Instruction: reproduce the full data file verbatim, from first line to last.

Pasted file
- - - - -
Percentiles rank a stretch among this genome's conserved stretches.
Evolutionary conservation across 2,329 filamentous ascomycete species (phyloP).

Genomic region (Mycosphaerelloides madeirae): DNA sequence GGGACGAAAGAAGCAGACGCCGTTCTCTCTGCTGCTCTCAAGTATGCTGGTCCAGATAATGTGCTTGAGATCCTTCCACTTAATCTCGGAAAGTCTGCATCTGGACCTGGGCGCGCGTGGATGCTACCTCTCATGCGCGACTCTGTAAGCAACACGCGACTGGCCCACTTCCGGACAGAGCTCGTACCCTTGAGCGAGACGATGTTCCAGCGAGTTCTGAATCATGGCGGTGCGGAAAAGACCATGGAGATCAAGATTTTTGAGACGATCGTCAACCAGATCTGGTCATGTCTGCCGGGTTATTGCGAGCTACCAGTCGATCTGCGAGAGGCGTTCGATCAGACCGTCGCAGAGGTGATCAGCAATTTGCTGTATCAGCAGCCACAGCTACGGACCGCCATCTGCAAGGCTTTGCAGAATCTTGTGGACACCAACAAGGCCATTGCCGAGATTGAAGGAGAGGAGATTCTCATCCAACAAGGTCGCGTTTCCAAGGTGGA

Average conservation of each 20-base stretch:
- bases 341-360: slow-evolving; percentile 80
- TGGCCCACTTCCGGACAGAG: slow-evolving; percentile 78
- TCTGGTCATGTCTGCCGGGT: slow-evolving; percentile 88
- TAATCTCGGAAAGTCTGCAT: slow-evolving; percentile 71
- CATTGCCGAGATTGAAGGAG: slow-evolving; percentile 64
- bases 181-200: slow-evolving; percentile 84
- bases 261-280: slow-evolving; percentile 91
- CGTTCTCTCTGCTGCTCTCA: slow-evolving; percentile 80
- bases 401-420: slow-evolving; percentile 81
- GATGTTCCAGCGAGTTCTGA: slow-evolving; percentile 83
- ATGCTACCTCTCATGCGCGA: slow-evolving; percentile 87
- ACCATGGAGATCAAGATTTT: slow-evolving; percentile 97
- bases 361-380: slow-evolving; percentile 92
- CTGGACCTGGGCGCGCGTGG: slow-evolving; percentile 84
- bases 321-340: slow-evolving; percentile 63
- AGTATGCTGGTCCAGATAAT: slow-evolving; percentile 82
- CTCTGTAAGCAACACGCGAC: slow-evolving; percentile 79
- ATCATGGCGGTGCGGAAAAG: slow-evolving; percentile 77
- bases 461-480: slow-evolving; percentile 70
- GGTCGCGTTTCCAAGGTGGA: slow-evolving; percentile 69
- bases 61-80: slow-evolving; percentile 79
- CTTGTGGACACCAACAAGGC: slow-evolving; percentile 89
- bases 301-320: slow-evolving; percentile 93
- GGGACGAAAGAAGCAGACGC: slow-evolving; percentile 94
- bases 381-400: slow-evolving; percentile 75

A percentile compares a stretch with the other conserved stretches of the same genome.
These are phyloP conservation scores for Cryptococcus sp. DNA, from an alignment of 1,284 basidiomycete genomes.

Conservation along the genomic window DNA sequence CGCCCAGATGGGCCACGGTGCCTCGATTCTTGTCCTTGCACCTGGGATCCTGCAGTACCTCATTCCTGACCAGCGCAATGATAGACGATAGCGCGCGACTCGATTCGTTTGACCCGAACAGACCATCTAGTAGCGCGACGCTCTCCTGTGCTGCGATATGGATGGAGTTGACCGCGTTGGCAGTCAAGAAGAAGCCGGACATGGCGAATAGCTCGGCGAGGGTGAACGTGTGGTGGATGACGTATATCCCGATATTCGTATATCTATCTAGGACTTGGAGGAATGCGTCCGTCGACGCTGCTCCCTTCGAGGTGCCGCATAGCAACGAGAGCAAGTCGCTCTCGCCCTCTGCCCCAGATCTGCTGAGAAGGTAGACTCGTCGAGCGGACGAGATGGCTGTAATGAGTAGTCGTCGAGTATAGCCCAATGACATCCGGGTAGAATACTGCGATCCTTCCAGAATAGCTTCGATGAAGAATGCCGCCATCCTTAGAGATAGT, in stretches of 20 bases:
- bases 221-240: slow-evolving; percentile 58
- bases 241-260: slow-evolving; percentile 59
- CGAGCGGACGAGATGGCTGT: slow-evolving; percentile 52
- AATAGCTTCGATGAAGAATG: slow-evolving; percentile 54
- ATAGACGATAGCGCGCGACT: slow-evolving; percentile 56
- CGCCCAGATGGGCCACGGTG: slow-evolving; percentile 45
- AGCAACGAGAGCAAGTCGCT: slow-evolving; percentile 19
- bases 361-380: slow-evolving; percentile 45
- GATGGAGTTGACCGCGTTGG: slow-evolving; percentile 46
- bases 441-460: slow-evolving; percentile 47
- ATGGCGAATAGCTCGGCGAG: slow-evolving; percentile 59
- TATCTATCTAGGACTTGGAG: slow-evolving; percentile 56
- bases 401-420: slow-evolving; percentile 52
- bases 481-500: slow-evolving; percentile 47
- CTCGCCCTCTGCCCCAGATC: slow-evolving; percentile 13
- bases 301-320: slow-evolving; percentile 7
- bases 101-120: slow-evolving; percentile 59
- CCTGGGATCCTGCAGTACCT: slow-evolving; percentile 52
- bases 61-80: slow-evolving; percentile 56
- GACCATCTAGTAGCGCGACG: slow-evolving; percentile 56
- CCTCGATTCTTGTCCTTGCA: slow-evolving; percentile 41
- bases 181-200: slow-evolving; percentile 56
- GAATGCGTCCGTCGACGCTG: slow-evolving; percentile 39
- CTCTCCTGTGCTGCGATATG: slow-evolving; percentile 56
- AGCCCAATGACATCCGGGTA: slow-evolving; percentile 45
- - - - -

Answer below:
Percentiles rank a stretch among this genome's conserved stretches.
Evolutionary conservation across 2,329 filamentous ascomycete species (phyloP).

Genomic region (Mycosphaerelloides madeirae): DNA sequence GGGACGAAAGAAGCAGACGCCGTTCTCTCTGCTGCTCTCAAGTATGCTGGTCCAGATAATGTGCTTGAGATCCTTCCACTTAATCTCGGAAAGTCTGCATCTGGACCTGGGCGCGCGTGGATGCTACCTCTCATGCGCGACTCTGTAAGCAACACGCGACTGGCCCACTTCCGGACAGAGCTCGTACCCTTGAGCGAGACGATGTTCCAGCGAGTTCTGAATCATGGCGGTGCGGAAAAGACCATGGAGATCAAGATTTTTGAGACGATCGTCAACCAGATCTGGTCATGTCTGCCGGGTTATTGCGAGCTACCAGTCGATCTGCGAGAGGCGTTCGATCAGACCGTCGCAGAGGTGATCAGCAATTTGCTGTATCAGCAGCCACAGCTACGGACCGCCATCTGCAAGGCTTTGCAGAATCTTGTGGACACCAACAAGGCCATTGCCGAGATTGAAGGAGAGGAGATTCTCATCCAACAAGGTCGCGTTTCCAAGGTGGA

Average conservation of each 20-base stretch:
- bases 341-360: slow-evolving; percentile 80
- TGGCCCACTTCCGGACAGAG: slow-evolving; percentile 78
- TCTGGTCATGTCTGCCGGGT: slow-evolving; percentile 88
- TAATCTCGGAAAGTCTGCAT: slow-evolving; percentile 71
- CATTGCCGAGATTGAAGGAG: slow-evolving; percentile 64
- bases 181-200: slow-evolving; percentile 84
- bases 261-280: slow-evolving; percentile 91
- CGTTCTCTCTGCTGCTCTCA: slow-evolving; percentile 80
- bases 401-420: slow-evolving; percentile 81
- GATGTTCCAGCGAGTTCTGA: slow-evolving; percentile 83
- ATGCTACCTCTCATGCGCGA: slow-evolving; percentile 87
- ACCATGGAGATCAAGATTTT: slow-evolving; percentile 97
- bases 361-380: slow-evolving; percentile 92
- CTGGACCTGGGCGCGCGTGG: slow-evolving; percentile 84
- bases 321-340: slow-evolving; percentile 63
- AGTATGCTGGTCCAGATAAT: slow-evolving; percentile 82
- CTCTGTAAGCAACACGCGAC: slow-evolving; percentile 79
- ATCATGGCGGTGCGGAAAAG: slow-evolving; percentile 77
- bases 461-480: slow-evolving; percentile 70
- GGTCGCGTTTCCAAGGTGGA: slow-evolving; percentile 69
- bases 61-80: slow-evolving; percentile 79
- CTTGTGGACACCAACAAGGC: slow-evolving; percentile 89
- bases 301-320: slow-evolving; percentile 93
- GGGACGAAAGAAGCAGACGC: slow-evolving; percentile 94
- bases 381-400: slow-evolving; percentile 75

A percentile compares a stretch with the other conserved stretches of the same genome.
These are phyloP conservation scores for Cryptococcus sp. DNA, from an alignment of 1,284 basidiomycete genomes.

Conservation along the genomic window DNA sequence CGCCCAGATGGGCCACGGTGCCTCGATTCTTGTCCTTGCACCTGGGATCCTGCAGTACCTCATTCCTGACCAGCGCAATGATAGACGATAGCGCGCGACTCGATTCGTTTGACCCGAACAGACCATCTAGTAGCGCGACGCTCTCCTGTGCTGCGATATGGATGGAGTTGACCGCGTTGGCAGTCAAGAAGAAGCCGGACATGGCGAATAGCTCGGCGAGGGTGAACGTGTGGTGGATGACGTATATCCCGATATTCGTATATCTATCTAGGACTTGGAGGAATGCGTCCGTCGACGCTGCTCCCTTCGAGGTGCCGCATAGCAACGAGAGCAAGTCGCTCTCGCCCTCTGCCCCAGATCTGCTGAGAAGGTAGACTCGTCGAGCGGACGAGATGGCTGTAATGAGTAGTCGTCGAGTATAGCCCAATGACATCCGGGTAGAATACTGCGATCCTTCCAGAATAGCTTCGATGAAGAATGCCGCCATCCTTAGAGATAGT, in stretches of 20 bases:
- bases 221-240: slow-evolving; percentile 58
- bases 241-260: slow-evolving; percentile 59
- CGAGCGGACGAGATGGCTGT: slow-evolving; percentile 52
- AATAGCTTCGATGAAGAATG: slow-evolving; percentile 54
- ATAGACGATAGCGCGCGACT: slow-evolving; percentile 56
- CGCCCAGATGGGCCACGGTG: slow-evolving; percentile 45
- AGCAACGAGAGCAAGTCGCT: slow-evolving; percentile 19
- bases 361-380: slow-evolving; percentile 45
- GATGGAGTTGACCGCGTTGG: slow-evolving; percentile 46
- bases 441-460: slow-evolving; percentile 47
- ATGGCGAATAGCTCGGCGAG: slow-evolving; percentile 59
- TATCTATCTAGGACTTGGAG: slow-evolving; percentile 56
- bases 401-420: slow-evolving; percentile 52
- bases 481-500: slow-evolving; percentile 47
- CTCGCCCTCTGCCCCAGATC: slow-evolving; percentile 13
- bases 301-320: slow-evolving; percentile 7
- bases 101-120: slow-evolving; percentile 59
- CCTGGGATCCTGCAGTACCT: slow-evolving; percentile 52
- bases 61-80: slow-evolving; percentile 56
- GACCATCTAGTAGCGCGACG: slow-evolving; percentile 56
- CCTCGATTCTTGTCCTTGCA: slow-evolving; percentile 41
- bases 181-200: slow-evolving; percentile 56
- GAATGCGTCCGTCGACGCTG: slow-evolving; percentile 39
- CTCTCCTGTGCTGCGATATG: slow-evolving; percentile 56
- AGCCCAATGACATCCGGGTA: slow-evolving; percentile 45